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September 9, 1999

Insulin Pumps

Question from Nutley, New Jersey, USA:

My daughter is 8 years old and was diagnosed at age 4. She currently takes two shots of insulin a day. We both tried the pump with a placebo for 3 days. (I am not a diabetic.) Everything about it was great, and she can really use a better method, as her A1c level rose from 7.2 to 9.6 from November '98 to May '99, which I believe is due to her lack of exercise in winter months, plus the lack of physical activity in school. (Her sugar has greatly improved during the summer.) Anyway, the only problem with the pump was with the insertion of the tube. While I found it to be completely painless (I can find enough fat in my abdomen after 3 children), her endocrinologist found that she did not have enough body fat in her abdomen for the automatic inserter, which left us with a nurse who did the insertion manually and on an angle. This was extremely painful for her, and she refuses to consider the pump as long as the insertion must be done this way. Also, her endocrinologist has suggested insertion into her buttocks, which she will not even consider. (I believe she finds it embarrassing.) Is there any other alternative? Her doctor says there is no such thing as a "child-size" inserter. This lone problem has kept her from getting the pump, even though everything else about it seemed great. Right now, our only alternative, I believe, is waiting a year or two until she develops enough body fat to handle the automatic inserter and, I must admit, I was a bit squeamish myself, as a lay person, to think about having to do this for her every other day. Do you have any comment about this situation? It just strikes me as very sad that a small child does not have the same options as an adult, especially since it could really be a great benefit to her health.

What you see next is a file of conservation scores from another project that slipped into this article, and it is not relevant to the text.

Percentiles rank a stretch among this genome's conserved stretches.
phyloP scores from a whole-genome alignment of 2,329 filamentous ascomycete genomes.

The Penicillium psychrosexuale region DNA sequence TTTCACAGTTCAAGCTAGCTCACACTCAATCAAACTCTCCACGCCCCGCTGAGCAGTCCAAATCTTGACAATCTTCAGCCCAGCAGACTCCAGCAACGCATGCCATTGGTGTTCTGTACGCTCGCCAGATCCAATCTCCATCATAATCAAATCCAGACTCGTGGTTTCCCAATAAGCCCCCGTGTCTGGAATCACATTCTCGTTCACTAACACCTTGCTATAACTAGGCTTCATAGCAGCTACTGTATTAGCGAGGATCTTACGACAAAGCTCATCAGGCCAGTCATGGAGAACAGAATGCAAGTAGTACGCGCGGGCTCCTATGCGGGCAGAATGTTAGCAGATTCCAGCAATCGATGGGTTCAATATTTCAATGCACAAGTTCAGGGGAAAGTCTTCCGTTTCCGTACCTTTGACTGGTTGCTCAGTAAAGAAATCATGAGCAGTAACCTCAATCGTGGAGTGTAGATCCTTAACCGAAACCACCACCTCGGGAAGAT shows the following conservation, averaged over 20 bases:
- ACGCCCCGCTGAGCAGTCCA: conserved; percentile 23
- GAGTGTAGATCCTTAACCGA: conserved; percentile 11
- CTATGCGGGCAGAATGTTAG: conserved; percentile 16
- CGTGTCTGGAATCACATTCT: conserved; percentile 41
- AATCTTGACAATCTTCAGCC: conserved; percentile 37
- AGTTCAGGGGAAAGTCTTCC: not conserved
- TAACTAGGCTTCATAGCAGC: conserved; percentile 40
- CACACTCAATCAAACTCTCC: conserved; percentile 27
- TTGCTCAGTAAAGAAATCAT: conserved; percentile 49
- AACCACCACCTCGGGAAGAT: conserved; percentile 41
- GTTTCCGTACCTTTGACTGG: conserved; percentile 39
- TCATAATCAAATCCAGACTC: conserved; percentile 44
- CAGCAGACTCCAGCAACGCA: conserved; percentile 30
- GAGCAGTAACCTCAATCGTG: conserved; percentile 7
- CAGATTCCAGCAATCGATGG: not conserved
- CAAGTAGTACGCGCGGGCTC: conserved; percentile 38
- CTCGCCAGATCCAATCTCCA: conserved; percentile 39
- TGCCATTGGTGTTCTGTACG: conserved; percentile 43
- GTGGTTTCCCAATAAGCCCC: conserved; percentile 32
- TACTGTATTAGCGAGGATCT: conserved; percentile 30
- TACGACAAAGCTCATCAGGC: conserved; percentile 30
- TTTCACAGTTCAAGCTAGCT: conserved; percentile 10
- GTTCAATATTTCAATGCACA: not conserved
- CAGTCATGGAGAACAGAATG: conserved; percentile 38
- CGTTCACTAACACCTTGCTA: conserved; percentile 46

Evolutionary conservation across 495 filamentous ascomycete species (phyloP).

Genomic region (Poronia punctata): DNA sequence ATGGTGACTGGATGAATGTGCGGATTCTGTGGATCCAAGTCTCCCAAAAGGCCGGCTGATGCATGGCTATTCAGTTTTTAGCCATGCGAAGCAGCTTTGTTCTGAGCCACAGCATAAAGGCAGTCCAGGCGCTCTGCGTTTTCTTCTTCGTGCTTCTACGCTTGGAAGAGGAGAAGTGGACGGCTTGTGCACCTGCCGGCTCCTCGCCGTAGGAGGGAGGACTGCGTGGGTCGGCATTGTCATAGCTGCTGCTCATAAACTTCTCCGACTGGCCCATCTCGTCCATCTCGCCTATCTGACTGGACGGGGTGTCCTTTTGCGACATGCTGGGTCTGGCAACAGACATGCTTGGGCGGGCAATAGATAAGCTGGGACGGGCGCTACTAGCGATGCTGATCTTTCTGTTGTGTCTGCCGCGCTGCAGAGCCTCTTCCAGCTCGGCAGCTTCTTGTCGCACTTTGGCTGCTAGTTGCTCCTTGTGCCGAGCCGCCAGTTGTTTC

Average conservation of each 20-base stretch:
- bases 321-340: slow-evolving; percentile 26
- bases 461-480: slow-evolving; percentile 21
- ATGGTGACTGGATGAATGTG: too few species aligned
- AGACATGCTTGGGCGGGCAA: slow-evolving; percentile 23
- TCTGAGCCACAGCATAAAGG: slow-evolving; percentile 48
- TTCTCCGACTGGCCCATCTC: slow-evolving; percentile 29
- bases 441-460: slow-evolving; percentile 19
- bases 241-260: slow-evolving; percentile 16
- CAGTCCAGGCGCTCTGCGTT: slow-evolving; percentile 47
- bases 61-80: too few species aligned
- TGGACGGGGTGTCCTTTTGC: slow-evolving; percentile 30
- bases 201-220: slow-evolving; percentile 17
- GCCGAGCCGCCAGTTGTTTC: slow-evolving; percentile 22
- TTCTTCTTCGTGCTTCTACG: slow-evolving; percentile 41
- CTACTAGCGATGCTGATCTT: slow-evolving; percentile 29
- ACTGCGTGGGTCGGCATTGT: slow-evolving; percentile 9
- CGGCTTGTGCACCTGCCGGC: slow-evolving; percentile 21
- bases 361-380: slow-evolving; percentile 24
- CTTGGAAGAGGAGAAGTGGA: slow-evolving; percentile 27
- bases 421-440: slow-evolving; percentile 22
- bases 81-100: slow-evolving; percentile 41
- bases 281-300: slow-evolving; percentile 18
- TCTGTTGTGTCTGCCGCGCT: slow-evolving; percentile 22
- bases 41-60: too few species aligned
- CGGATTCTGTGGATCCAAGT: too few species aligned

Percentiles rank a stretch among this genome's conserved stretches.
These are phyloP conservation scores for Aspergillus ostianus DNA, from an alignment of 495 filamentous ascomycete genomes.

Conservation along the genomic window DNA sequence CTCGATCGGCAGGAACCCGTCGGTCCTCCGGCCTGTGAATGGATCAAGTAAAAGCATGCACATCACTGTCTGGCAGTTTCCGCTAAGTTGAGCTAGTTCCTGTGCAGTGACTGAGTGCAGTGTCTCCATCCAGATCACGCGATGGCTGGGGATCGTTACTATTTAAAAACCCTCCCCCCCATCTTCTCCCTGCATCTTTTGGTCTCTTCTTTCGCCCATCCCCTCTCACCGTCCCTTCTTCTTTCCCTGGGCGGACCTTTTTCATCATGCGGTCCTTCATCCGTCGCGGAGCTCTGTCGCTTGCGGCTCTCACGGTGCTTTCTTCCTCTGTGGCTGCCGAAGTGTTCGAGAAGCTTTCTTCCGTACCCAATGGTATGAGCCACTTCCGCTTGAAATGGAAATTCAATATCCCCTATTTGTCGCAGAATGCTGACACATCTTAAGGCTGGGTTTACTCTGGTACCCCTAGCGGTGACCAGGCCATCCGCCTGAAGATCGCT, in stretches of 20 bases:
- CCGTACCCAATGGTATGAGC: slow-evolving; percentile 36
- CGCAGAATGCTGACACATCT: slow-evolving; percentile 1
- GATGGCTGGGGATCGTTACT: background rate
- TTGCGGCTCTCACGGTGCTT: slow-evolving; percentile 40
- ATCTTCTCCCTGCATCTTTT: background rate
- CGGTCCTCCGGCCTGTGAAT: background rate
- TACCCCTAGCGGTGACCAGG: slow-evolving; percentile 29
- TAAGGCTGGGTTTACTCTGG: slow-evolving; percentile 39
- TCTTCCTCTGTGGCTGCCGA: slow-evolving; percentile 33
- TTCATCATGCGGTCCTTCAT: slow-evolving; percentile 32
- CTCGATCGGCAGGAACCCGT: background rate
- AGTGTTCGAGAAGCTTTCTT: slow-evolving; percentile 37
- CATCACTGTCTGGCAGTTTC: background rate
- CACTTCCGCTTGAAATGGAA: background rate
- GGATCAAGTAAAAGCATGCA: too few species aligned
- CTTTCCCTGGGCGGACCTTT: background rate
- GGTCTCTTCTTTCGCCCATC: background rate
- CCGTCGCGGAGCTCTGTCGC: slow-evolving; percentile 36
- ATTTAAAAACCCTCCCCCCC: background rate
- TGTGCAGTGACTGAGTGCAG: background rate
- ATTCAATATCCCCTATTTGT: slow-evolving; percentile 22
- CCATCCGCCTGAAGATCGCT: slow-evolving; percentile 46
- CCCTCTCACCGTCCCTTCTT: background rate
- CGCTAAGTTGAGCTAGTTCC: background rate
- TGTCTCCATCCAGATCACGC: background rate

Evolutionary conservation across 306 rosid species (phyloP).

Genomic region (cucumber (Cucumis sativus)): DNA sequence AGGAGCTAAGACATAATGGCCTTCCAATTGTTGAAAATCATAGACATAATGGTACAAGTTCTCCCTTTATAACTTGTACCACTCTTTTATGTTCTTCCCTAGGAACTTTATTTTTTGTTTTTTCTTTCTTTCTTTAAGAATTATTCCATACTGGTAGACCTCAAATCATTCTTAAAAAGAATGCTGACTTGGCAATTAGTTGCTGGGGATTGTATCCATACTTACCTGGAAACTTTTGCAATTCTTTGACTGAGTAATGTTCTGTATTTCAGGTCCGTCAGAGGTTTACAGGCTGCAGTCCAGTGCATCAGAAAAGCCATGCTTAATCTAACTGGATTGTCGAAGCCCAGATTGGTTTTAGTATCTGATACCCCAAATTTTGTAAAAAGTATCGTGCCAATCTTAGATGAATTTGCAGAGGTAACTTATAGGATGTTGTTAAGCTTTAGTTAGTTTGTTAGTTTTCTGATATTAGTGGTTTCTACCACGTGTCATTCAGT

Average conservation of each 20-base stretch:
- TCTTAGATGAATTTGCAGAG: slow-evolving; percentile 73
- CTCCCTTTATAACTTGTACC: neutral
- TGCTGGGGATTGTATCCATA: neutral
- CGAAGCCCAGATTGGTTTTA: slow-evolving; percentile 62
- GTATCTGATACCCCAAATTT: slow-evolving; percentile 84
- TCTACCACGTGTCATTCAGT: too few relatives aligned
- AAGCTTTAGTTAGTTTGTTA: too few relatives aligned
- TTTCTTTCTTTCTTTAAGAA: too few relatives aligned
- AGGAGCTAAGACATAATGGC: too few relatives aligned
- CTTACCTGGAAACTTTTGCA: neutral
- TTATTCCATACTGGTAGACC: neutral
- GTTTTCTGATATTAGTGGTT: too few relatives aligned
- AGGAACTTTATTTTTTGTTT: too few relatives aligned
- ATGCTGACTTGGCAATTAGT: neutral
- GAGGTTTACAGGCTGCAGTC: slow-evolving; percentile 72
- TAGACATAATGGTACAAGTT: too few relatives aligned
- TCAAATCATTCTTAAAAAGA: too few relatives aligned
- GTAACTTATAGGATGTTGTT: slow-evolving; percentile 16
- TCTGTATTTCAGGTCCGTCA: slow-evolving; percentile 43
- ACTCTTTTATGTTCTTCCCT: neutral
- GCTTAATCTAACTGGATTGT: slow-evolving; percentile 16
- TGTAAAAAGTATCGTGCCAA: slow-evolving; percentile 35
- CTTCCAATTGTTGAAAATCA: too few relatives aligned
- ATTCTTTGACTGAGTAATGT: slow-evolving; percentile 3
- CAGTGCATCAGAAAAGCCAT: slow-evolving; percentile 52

I believe the automatic inserter you are referring to is the MiniMed inserter for their “Soft Set” infusion tubing. You are correct that this may not be the best method for someone with very little body fat.

There are many other types of infusion sets available. Chronimed makes many types of infusion sets that you might find useful. They make an infusion set that leaves a small soft tube (similar to the catheter in the MiniMed Soft Set) for the insulin delivery in place under the skin. This catheter is at an angle — so it doesn’t lie as deeply under the skin as the MiniMed Soft Set. In addition, it is placed by hand and doesn’t require an inserter. This must be changed routinely — every 2 days or so. Also, there is a product called “EMLA cream patches” that are available from your local pharmacy (with your doctor’s prescription). EMLA is a topical anesthetic for skin. It is frequently used for IV starts, injections, and any other painful procedure on intact skin. You must put the patch on 1 hour prior to changing the infusion set. If used correctly, the child will not feel the infusion set go in at all.

Additional comments from Stephanie Schwartz, diabetes nurse specialist:

There also recently has been the development of a smaller Soft Set, called the “Soft Set Micro”, designed for small children. You can contact your local MiniMed rep for more information about this product. The “Tender” from Disetronic could also be helpful.

I agree with Dr. Brown that EMLA patches are a must.


[Editor’s comment: ELA-MAX is an alternative to EMLA. ELA-MAX works in 15 minutes, while EMLA requires about an hour. My personal advice is always to use EMLA or ELA-MAX when inserting a pump infusion set in a child.